The hidden costs of not adopting a hybrid workplace
Back in December 2020, Google announced that they would be piloting a “flexible workweek” when employees returned to campus -- a hybrid of working from home and in the office, with dedicated days onsite for collaboration.
Microsoft announced a similar policy, stating that moving forward employees would operate within a “hybrid workplace”, wherein they can opt to work remotely full or part-time in addition to having access to an office space.
It’s not just tech giants moving towards hybrid remote/in-person environments. 96% of employees want to work fully or partially remote after the COVID-19 pandemic, and 80% of businesses say they will allow employees to work remotely at least part time.
While your office might be fully remote for the next few months, it’s important to note that businesses slow to adopt risk exposing themselves to the hidden costs of not adopting a hybrid workplace.
Hidden cost #1: Increased employee attrition & struggles attracting new talent
Employee attrition is an avoidable and costly expense for employers, totaling between 50% to 250% of an employee’s salary. Some employee attrition is to be expected, but as workplaces reopen, businesses that do not adopt a hybrid workplace risk higher rates of attrition than those that do. In a recent survey, 29% of employees reported that they would rather quit than return to working in an office full-time.
And, with a high percentage of employers shifting to hybrid workplaces, employees will prioritize roles at companies that are better attuned to their needs.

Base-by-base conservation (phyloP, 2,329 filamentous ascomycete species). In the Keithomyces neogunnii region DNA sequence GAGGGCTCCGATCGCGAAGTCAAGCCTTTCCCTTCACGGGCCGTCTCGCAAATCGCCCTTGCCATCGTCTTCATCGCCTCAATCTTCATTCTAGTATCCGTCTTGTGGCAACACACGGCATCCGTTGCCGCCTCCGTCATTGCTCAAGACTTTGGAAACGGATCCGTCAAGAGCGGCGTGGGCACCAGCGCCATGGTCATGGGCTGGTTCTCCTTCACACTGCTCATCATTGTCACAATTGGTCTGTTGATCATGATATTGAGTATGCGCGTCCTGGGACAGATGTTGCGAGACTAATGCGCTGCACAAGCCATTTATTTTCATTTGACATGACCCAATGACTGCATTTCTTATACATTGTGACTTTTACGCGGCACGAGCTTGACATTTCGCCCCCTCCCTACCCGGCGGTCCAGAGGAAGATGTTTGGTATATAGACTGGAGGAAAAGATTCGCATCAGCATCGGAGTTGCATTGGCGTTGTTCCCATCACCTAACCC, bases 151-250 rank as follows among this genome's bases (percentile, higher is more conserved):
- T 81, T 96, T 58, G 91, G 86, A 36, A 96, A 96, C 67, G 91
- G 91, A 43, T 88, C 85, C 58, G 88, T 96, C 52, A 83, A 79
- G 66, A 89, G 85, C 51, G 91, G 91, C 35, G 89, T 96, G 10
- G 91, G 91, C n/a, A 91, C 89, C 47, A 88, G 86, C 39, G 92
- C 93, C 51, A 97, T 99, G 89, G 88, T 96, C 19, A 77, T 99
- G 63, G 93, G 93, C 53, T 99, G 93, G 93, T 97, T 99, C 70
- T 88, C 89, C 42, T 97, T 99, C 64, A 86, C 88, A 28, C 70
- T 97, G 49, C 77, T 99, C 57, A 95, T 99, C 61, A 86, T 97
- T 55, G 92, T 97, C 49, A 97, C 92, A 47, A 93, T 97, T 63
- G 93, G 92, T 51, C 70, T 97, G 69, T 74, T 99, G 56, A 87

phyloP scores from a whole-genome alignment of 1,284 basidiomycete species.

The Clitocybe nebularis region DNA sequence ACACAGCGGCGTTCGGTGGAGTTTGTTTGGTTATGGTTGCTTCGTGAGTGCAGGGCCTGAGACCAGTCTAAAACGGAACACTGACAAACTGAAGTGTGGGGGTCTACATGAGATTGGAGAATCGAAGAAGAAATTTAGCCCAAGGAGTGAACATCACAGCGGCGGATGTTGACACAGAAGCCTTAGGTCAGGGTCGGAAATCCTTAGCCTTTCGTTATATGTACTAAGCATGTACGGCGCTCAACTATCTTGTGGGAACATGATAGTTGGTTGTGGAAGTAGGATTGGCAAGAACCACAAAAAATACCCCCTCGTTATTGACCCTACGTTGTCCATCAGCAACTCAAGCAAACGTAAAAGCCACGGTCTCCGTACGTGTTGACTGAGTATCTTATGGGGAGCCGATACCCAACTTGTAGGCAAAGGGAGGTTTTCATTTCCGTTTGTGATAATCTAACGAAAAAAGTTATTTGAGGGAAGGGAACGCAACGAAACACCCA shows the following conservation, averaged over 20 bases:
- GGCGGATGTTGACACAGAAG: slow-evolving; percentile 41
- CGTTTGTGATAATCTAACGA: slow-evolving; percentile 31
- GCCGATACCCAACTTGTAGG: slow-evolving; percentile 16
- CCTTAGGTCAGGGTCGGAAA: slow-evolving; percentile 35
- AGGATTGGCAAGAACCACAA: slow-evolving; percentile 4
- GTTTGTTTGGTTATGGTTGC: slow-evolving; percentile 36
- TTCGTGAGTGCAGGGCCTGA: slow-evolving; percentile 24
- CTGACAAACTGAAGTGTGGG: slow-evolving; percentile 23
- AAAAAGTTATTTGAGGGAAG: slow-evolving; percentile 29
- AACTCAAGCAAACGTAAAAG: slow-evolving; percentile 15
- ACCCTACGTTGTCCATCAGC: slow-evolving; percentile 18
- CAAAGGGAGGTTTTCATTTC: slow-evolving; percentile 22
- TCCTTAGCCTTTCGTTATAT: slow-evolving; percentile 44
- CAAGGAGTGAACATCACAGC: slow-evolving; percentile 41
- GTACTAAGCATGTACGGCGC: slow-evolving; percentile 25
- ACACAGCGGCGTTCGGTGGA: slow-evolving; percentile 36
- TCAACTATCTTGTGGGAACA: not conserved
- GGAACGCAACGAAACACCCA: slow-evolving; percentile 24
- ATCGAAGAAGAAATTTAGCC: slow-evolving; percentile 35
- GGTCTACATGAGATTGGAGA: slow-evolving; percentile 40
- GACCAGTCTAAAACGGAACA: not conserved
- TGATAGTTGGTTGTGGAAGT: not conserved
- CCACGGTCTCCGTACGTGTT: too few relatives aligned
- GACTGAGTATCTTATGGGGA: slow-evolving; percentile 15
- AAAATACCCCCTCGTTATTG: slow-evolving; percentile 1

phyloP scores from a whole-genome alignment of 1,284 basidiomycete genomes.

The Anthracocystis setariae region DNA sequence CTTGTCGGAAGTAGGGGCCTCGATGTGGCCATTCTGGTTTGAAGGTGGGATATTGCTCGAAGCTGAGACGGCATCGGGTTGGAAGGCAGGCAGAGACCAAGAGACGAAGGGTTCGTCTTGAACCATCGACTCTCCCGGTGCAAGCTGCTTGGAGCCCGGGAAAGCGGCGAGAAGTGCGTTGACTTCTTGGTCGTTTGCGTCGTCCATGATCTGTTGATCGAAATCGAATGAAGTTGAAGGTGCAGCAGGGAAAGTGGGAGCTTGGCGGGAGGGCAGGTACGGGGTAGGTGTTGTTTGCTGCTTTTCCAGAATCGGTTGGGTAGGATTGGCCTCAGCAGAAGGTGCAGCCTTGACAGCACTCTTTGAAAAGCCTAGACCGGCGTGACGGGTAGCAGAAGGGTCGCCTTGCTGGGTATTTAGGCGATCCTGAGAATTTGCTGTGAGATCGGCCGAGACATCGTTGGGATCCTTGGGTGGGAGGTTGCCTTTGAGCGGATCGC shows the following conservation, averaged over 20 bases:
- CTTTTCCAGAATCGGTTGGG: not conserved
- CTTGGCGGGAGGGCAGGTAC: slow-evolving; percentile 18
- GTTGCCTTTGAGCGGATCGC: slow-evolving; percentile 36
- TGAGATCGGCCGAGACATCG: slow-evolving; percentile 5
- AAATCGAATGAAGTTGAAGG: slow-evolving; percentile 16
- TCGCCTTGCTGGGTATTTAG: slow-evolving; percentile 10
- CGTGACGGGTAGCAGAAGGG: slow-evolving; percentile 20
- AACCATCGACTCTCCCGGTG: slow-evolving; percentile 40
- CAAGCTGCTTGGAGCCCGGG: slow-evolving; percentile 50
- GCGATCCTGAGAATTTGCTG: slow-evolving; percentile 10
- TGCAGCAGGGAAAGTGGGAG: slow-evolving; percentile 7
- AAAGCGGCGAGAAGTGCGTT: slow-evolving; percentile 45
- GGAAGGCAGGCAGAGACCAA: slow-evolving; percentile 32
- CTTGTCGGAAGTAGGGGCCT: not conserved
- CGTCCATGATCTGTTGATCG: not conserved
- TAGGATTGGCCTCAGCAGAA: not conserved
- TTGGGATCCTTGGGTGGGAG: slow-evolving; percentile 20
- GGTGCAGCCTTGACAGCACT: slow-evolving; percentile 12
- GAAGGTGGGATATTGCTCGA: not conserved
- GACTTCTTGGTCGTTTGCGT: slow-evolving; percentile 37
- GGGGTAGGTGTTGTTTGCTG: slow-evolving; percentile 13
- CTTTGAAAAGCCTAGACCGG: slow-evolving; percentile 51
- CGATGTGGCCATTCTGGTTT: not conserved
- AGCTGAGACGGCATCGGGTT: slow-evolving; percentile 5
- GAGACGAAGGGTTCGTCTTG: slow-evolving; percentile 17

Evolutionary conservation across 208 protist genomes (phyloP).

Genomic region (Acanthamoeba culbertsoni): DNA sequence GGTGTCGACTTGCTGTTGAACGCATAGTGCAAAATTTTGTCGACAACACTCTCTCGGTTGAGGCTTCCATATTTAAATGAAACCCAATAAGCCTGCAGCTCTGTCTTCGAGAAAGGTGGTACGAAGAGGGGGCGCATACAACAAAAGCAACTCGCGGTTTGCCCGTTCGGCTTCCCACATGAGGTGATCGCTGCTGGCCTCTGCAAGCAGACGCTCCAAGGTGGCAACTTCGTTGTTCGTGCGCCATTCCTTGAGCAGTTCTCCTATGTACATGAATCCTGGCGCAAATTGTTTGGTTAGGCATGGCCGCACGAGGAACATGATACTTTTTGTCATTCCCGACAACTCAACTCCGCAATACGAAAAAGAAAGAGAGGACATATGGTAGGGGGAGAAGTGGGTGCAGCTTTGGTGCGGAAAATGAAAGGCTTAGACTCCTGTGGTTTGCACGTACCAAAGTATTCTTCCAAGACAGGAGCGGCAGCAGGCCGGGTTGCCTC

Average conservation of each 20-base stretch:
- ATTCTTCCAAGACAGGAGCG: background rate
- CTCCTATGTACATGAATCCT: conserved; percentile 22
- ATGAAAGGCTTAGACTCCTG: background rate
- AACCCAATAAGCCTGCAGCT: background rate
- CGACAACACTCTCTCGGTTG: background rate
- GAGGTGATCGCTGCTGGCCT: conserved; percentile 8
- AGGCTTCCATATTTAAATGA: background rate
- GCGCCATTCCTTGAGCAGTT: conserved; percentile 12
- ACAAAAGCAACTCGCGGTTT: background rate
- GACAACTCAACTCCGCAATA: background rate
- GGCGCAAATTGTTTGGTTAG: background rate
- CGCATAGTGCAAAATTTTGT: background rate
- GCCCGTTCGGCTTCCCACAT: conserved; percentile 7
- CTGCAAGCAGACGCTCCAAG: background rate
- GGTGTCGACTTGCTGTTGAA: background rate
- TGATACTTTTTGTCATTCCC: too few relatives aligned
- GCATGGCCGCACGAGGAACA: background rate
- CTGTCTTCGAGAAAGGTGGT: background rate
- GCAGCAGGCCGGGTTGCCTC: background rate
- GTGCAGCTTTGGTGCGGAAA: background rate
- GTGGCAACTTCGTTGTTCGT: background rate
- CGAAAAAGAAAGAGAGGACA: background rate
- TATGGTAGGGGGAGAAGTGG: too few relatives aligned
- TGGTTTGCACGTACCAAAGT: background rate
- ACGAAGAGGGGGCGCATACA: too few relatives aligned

Hidden cost #2: Reduced employee engagement
One of the key benefits of adopting a hybrid workplace is empowering your people to determine what work environment is best for them on a given day in order for them to do their best work. For example, with a hybrid workplace environment, an employee can decide to work remotely on the days when they need to focus on a project with limited interruptions, and come into the workplace when they’d benefit from in-person collaboration.
Employees who do not feel in control of how they work are more likely to be less engaged than those that do. Gallup has estimated that a disengaged employee costs an organization approximately $3,400 for every $10,000 of salary, or 34%.
Hidden cost #3: Inefficient use of real estate
While employees are enthusiastic about the flexibility and control that comes along with working remotely, 75% of workers say they still want to return to an office in the future.
Establishing a hybrid workplace opens the door to significant savings in office related expenses. Employers can reduce real estate expenses, including downsizing office space, adjusting budgets for food and beverage, parking and transportation benefits, onsite support staff, and more. The savings can then be reinvested where it matters most.
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